Awkward Age

Eighteen becomes sidetracked in its exploration of female masochism

If you don't think too hard about Eighteen, the centerpiece production of Kitchen Dog Theater's 2001 New Works Festival, this small, concentrated domestic drama will give you the kind of chills normally inspired by supernatural yarns. There's not a drop of ectoplasm to be found in native Texan and Southern Methodist University grad Allison Moore's play about a fragile teen-age girl who unwittingly comes between a thirtysomething married couple, but this trio lives in what could fairly be described as a haunted house. They're spooked by unfulfilled ambitions, unknown and scary futures, tragically disrupted pasts and a seeming inability to separate their desires for food, sex and love.

Director Dan Day and sound designer Sam Wagster have chosen to play innocuous sounds at loud levels in darkness and semidarkness to set the creepy mood--ice clinking in a bowl, a door creaking slowly open, heavy breathing during sex and perhaps most disturbing of all, the sound of fat frying. They're visitations of stray physical sensations, and they suggest the cravings that operate behind the polite, concerned faces in a disintegrating household.

Tina Parker and Jill Matelan are trapped in a twisted family dynamic they're barely aware of in Kitchen Dog's premiere of Allison Moore's domestic horror story.
Tina Parker and Jill Matelan are trapped in a twisted family dynamic they're barely aware of in Kitchen Dog's premiere of Allison Moore's domestic horror story.

Details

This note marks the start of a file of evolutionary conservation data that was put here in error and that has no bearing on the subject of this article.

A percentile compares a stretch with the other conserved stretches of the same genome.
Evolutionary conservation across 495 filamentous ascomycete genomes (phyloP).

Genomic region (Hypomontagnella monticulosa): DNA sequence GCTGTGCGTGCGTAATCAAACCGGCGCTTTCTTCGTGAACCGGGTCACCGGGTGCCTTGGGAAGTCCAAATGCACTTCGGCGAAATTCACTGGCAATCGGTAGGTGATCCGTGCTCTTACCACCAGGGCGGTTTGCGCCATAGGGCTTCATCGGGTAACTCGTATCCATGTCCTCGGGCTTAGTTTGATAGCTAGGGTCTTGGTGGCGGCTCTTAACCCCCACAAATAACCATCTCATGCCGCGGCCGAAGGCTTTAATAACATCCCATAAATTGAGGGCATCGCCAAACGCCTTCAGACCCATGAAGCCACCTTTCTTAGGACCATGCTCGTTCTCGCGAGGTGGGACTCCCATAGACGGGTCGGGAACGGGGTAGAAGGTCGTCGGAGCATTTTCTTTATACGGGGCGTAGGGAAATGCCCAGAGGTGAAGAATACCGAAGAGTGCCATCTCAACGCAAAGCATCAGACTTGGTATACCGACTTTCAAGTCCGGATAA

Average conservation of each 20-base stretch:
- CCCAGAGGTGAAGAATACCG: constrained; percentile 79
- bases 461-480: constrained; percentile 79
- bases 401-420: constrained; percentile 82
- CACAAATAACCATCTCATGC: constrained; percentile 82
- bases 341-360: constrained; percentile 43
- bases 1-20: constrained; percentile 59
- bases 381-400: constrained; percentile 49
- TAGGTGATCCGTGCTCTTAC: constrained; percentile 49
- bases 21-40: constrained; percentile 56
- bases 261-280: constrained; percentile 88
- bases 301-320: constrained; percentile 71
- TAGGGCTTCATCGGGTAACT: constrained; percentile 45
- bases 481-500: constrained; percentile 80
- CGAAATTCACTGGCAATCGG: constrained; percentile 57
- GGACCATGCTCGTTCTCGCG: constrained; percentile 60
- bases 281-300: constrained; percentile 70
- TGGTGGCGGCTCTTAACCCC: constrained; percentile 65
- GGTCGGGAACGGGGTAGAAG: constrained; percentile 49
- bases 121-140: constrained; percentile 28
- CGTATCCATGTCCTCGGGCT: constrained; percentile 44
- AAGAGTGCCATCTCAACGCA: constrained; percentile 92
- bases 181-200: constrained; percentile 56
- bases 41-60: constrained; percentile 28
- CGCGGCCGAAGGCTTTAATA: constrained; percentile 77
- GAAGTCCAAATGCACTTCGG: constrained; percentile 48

Eighteen runs through July 1 at the McKinney Avenue Contemporary, 3120 McKinney Ave. Call (214) 953-1055.

The BFG: Big Friendly Giant runs through June 24 at El Centro College Theater, 801 N. Main St. Call (214) 978-0110.

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Christine (Jill Matelan) is just a short time away from her 18th birthday and wrapping up her high school senior year. The unexpected death of her mother has landed her in the house of her uncle Dan (Max Hartman), a computer expert, and aunt Marie (Tina Parker), a nurse and amateur chef of awesome ability. Dan's on the verge of trying to sell his own allegedly revolutionary software--a virtually tamperproof program that reads fingerprints and allows only those authorized to access information--while Marie is pondering late motherhood and the possibility of opening her own restaurant.

Everyone's life in Eighteen is harried and on the brink of change, but nothing seems untoward, at first. The circumstances accumulate slowly. Christine goes to the kitchen at night to compulsively eat, drink water and immerse her hands in ice cubes. Dan's impassioned belief in his own software as savior of the Information Age veers close to obsession. And Marie cooks up ever more elaborate meals at all hours of the day, which she insists Christine eat--at first with an air of doting concern, and later with a punitive enthusiasm. As the teen-age guest spirals into despair over her thickening body, Dan and Marie's marriage shatters in a single, witnessed act of "nurturing."